I’m Sorry

We have all heard these words. Throughout so many seasons, for so many reasons. The I’m Sorry I want to discuss is the one I hear on occasion when I divulge my diagnosis, and how I got it. I had a table at a farmer’s market in my town over the summer for the RunFASD VIrtual 5k 2022. A man came over and asked what RunFASD was all about. I explained what FASD is, how it occurs in 1 out of 20 school age children in the United States, and is 1.5 times as common as autism. I explained my story and my diagnosis. “Oh, I’m sorry.” Came out of the man’s mouth. I was taken aback for a couple seconds. Then I just said, “Don’t be sorry. This is a teachable moment.” He smiled, and walked away.

I was recently at another event, and I was discussing my diagnosis with a woman. “I’m sorry.” Again. I get it. I don’t know what other answer I would expect, to be honest. If roles were reversed, I would probably say the same two words.

Why though? Why do people choose to answer with, “I’m sorry?” These words are the one people say when they aren’t sure how to respond. They are easy to say, and the people mean well. I mean, FASDs are caused by a woman drinking during pregnancy. Of course it is a cause to be sorry about. Saying, “I’m sorry” also comes from a lack of awareness and education about FASDs. The words come from the stigma that surrounds FASDs. Please try to understant, FASDs are not all doom and gloom. There are so many strengths! Empathy, sensitivity, laughter, people and animal lovers. These are just a few! Each of us have at least one thing we excel in. Mine are running, being creative, remembering details, writing stories and blogs. So to those who immediately think to say, “I’m sorry,” next time pause, and instead say, “Tell me more about that.”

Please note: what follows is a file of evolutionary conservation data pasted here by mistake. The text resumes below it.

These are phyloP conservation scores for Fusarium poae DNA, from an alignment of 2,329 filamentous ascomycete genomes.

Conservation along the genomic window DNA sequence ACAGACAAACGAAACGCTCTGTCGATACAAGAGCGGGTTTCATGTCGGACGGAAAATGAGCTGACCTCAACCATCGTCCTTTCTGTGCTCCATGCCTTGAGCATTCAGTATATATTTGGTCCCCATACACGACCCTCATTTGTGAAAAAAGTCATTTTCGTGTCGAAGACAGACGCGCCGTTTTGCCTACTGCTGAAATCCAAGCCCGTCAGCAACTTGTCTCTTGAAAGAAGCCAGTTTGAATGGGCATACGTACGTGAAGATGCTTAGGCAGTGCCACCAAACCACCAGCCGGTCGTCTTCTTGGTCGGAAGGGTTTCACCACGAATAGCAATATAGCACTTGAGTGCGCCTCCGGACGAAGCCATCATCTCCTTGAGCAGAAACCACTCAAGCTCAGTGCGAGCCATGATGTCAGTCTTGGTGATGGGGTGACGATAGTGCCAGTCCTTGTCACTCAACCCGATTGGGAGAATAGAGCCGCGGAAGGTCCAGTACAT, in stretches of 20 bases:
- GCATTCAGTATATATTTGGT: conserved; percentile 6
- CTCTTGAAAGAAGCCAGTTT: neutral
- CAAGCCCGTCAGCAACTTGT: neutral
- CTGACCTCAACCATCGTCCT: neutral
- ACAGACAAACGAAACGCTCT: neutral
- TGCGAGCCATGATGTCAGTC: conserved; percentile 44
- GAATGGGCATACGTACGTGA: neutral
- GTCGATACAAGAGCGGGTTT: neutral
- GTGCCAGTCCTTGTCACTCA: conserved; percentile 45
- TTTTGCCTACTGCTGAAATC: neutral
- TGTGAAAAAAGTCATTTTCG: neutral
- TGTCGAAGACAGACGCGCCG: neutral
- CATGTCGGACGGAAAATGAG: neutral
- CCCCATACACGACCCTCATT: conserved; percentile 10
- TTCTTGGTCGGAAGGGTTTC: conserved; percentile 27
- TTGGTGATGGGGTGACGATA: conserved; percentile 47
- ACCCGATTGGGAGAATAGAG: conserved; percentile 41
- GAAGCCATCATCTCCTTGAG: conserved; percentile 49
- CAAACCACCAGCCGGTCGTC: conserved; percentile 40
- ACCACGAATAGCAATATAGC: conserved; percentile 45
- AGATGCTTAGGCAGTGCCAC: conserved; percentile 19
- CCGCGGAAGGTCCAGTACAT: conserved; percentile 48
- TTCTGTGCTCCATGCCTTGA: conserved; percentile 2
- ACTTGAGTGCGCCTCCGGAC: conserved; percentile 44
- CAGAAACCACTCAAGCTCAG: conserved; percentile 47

3 responses to “I’m Sorry”

  1. Viewing your post as a parent, I can relate in some ways. I think you said it best about how most people don’t know how to react or know what else to say. Advocacy is definitely the key and to help raise awareness that it’s not all doom and gloom and to take a strengths based approach instead.

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    1. It was so amazing to put a face to a name!

      Liked by 1 person

      1. It was so nice to meet you virtually, Rebecca. 🙂 You did great and I know the group really appreciated your candor and advice. Keep on shining and doing the good advocacy work!

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